ALGIERS, Algeria – It was just four weeks ago that President Bush (search) called for a democratic revolution in the Muslim world, and Secretary of State Colin Powell (search) is making sure the message gets across.
Appeals for democracy have not often been agenda items for secretaries of state who travel in Muslim countries, but that was not the case during Powell's visits this week to Tunisia and Algeria. In Morocco, the third country on his itinerary, Powell spoke approvingly of democratic reforms already in place.
Bush said in November that the United States and its allies have been wrong in "excusing and accommodating" a lack of freedom in Muslim countries.
While at news conference in Algeria on Wednesday, Powell was hardly in a live-and-let live mood, saying Algeria's April 2004 presidential elections should be free, fair and transparent. He also said it should invite broad participation and guarantee access to the media for all candidates.
Analysts said that is a tall order for a country involved in a civil war, albeit at lower levels than those of a decade ago. The country appears divided between Islamists and those who favor a more secular approach to government.
Powell delivered a similar message on Tuesday in Tunisia, urging leaders there to step up political and economic reforms and lift restrictions on press freedom.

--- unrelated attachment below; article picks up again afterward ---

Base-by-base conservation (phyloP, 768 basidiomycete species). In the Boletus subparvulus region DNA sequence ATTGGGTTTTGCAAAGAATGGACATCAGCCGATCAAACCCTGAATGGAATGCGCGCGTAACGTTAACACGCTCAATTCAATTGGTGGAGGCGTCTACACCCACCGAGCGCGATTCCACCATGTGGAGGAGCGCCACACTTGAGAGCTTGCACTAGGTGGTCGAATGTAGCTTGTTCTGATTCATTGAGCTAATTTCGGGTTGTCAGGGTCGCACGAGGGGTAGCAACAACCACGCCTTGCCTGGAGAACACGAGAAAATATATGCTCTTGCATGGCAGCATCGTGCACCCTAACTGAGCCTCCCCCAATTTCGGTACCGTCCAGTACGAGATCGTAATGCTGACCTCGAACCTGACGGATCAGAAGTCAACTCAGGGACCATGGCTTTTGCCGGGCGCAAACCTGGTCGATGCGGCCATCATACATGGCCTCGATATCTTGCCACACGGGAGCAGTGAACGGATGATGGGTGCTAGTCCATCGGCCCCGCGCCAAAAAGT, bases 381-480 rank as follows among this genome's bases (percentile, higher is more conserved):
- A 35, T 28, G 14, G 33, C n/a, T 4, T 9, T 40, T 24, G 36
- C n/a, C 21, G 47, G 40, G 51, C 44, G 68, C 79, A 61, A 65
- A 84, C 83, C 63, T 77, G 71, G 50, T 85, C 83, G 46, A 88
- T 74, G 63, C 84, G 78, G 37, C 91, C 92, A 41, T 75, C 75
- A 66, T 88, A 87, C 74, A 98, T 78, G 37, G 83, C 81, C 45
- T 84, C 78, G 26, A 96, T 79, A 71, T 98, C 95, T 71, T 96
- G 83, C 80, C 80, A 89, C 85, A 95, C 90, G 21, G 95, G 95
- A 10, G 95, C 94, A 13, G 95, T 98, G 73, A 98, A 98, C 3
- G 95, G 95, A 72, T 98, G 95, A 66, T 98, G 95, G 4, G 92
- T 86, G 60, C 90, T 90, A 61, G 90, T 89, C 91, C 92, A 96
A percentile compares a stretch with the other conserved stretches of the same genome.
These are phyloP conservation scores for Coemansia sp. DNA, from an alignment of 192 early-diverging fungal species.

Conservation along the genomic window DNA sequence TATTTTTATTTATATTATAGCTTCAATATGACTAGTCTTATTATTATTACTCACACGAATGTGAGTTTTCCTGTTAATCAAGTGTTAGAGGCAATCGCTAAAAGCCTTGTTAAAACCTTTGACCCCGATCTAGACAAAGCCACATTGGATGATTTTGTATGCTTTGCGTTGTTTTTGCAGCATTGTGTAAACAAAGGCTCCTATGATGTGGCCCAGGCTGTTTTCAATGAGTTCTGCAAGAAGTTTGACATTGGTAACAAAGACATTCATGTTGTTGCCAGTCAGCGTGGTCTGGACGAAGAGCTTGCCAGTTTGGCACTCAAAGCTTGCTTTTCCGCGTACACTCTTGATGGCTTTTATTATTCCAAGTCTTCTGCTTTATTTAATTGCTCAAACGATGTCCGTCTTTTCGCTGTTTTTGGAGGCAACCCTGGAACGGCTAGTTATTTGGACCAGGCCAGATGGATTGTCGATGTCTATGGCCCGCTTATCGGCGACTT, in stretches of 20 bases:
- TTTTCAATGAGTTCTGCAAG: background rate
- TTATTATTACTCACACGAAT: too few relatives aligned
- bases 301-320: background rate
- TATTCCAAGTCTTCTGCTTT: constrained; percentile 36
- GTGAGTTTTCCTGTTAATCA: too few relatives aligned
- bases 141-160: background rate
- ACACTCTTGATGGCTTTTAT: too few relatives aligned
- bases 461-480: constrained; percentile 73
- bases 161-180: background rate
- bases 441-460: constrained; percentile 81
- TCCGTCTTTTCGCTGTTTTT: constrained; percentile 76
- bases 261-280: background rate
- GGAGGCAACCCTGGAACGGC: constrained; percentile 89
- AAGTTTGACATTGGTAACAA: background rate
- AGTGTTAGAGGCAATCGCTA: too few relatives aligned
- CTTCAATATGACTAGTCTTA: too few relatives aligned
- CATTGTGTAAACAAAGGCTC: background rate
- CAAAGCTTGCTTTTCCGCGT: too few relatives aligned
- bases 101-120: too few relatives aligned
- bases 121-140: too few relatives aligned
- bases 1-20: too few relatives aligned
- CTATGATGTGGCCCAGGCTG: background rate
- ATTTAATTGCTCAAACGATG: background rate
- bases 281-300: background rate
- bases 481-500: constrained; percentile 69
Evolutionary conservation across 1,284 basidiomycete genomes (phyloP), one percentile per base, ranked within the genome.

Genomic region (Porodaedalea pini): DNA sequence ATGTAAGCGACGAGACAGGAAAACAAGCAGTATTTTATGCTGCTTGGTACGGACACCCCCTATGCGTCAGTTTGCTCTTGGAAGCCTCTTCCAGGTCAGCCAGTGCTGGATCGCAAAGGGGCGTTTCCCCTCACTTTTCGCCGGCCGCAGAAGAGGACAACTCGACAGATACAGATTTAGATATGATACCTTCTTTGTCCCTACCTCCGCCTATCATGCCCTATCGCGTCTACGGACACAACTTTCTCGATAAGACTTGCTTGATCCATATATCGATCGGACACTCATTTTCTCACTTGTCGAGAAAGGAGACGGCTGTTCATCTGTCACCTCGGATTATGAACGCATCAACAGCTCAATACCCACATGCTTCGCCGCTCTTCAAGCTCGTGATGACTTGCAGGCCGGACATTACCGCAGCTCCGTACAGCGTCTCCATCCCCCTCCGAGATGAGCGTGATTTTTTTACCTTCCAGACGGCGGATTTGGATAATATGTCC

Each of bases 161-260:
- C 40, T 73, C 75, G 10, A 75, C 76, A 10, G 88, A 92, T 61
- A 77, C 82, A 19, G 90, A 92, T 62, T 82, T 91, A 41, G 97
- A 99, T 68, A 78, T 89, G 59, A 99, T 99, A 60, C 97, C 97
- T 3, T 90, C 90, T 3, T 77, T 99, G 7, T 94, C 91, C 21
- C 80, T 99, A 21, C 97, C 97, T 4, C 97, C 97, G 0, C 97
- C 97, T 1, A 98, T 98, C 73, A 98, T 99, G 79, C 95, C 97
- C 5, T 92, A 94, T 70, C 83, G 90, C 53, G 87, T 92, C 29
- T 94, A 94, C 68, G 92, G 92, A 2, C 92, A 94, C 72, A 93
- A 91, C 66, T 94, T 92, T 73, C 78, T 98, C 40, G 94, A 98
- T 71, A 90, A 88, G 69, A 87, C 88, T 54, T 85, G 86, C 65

When it comes to reform, Powell said, Tunisia "has accomplished so much that people are expecting more to happen."
Powell did not go so far to suggest that President Zine El Abidine Ben Ali (search) should step down. The president has served for 16 years and made arrangements for constitutional changes that will allow him to remain for eight more years.
Powell seemed to hold up Morocco as a model for other Muslim countries to emulate, pointing out at a news conference Wednesday that Moroccan voters elect parliamentarians and regional officials and that new rules enable women to be virtually full participants in society.
But Powell seemed unwilling to go to the mat with Morocco over its reported mistreatment of detainees picked up in a crackdown after devastating terrorist attacks in Casablanca on May 16. The death toll was 33.
Asked whether he raised the reported abuses with King Mohammed VI (search), Powell declined to respond directly.
"We, of course, made it clear during course of my discussions that as one moves forward toward political reform, one has to remain committed to the concept of openness and freedom of expression," Powell said.
"When one cracks down on terrorism, it has to be with the full understanding of basic principles of human rights."
Powell's gentle handling of the issue may have reflected U.S. appreciation for Morocco's role as one of a relatively small number of countries which support U.S. policies on terrorism, Iraq and the Middle East.
U.S. relations with all three countries on Powell's itinerary seem to have been strengthened by the concern that each shares about terrorism. All have been targets of terrorism and all are eager to help each other with information sharing.
Bush has said he believes the best antidote to terrorism is freedom.